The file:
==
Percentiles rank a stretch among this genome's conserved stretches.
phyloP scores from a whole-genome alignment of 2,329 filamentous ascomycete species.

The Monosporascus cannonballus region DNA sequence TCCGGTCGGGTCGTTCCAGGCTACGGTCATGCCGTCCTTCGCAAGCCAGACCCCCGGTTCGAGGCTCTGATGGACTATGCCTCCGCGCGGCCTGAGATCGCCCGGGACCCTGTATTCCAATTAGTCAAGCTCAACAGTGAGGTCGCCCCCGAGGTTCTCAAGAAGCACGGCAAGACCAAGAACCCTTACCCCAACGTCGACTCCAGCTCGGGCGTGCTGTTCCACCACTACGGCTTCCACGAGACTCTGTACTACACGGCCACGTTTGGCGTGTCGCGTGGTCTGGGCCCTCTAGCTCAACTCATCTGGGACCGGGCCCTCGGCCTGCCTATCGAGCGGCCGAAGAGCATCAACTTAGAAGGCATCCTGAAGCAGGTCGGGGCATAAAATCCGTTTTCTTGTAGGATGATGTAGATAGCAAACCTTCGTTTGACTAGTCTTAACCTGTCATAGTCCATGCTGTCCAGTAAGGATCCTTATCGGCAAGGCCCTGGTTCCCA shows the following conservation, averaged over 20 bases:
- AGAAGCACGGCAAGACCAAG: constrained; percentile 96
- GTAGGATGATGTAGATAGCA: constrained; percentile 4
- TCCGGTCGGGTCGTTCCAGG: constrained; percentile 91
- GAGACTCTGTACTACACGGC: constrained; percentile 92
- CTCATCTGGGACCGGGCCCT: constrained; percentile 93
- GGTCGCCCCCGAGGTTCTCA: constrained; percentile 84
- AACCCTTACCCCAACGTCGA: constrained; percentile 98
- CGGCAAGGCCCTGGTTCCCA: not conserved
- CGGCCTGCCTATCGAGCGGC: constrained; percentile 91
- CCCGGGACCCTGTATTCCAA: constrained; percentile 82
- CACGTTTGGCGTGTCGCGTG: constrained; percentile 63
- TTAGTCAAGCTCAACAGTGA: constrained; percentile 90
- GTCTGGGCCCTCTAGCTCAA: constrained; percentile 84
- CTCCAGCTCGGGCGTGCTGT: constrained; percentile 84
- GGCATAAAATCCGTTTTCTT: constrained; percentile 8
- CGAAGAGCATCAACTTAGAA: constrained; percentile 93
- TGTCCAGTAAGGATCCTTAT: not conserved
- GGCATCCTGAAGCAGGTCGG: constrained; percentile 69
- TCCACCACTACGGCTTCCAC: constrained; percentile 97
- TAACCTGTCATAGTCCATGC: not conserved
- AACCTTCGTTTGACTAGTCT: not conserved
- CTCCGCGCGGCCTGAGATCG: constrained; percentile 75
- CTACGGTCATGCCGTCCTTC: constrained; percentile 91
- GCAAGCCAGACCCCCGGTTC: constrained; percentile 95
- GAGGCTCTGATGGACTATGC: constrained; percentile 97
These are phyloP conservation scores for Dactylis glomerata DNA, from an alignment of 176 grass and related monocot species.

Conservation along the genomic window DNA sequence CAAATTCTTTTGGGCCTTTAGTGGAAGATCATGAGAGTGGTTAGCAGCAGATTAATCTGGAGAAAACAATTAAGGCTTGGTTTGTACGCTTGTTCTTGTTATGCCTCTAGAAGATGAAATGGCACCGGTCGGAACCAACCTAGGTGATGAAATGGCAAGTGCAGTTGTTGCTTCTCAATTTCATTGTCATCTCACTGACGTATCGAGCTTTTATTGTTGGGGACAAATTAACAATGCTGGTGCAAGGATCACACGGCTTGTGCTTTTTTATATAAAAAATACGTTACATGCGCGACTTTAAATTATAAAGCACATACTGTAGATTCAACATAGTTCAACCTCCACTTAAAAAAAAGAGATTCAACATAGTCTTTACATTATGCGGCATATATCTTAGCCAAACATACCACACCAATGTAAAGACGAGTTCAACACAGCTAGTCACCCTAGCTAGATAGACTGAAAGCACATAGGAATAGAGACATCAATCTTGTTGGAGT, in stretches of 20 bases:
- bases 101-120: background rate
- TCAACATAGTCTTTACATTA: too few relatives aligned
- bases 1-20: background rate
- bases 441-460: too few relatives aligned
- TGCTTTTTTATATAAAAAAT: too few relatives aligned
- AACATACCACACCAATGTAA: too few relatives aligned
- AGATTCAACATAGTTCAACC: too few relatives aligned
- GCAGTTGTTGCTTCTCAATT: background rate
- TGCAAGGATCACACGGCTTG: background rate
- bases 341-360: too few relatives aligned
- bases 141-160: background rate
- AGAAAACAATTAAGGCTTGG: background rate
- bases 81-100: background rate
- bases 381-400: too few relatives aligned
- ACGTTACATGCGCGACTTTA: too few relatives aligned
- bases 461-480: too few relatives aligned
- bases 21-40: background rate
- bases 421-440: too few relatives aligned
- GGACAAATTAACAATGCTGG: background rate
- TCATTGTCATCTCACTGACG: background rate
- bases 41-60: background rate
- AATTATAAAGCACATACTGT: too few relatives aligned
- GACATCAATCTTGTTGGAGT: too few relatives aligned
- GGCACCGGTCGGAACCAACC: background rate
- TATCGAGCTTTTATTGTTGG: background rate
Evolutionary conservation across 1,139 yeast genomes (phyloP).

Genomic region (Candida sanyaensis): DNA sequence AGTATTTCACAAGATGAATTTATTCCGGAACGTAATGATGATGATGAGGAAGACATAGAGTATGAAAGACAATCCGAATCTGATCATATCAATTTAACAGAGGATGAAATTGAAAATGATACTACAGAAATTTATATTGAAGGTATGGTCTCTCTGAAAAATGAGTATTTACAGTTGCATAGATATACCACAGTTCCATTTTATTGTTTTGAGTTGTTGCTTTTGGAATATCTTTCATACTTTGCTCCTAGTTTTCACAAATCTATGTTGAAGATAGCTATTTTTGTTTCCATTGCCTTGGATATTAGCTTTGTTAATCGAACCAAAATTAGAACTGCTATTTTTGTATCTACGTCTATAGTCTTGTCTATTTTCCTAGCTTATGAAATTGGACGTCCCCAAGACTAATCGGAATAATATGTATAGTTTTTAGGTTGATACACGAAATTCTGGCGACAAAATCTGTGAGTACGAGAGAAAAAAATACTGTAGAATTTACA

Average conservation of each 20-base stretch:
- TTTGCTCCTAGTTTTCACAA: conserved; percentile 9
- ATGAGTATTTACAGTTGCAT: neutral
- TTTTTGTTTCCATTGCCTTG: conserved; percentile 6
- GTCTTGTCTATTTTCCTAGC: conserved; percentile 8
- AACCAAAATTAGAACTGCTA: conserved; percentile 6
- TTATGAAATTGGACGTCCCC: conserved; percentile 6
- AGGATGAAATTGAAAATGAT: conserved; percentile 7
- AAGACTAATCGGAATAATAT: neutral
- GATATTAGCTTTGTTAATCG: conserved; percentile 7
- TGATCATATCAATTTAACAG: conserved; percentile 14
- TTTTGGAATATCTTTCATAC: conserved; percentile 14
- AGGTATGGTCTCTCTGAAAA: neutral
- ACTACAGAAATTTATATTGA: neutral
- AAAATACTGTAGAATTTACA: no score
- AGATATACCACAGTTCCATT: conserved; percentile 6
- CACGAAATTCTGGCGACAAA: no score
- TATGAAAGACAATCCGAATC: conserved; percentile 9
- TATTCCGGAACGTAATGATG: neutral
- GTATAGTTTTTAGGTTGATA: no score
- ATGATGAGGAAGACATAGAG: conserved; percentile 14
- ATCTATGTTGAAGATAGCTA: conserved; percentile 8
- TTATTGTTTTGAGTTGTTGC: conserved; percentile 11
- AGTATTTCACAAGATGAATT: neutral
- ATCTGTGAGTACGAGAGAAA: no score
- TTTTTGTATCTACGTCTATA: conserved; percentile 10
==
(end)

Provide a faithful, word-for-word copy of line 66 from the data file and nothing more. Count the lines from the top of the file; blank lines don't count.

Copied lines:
- AAGACTAATCGGAATAATAT: neutral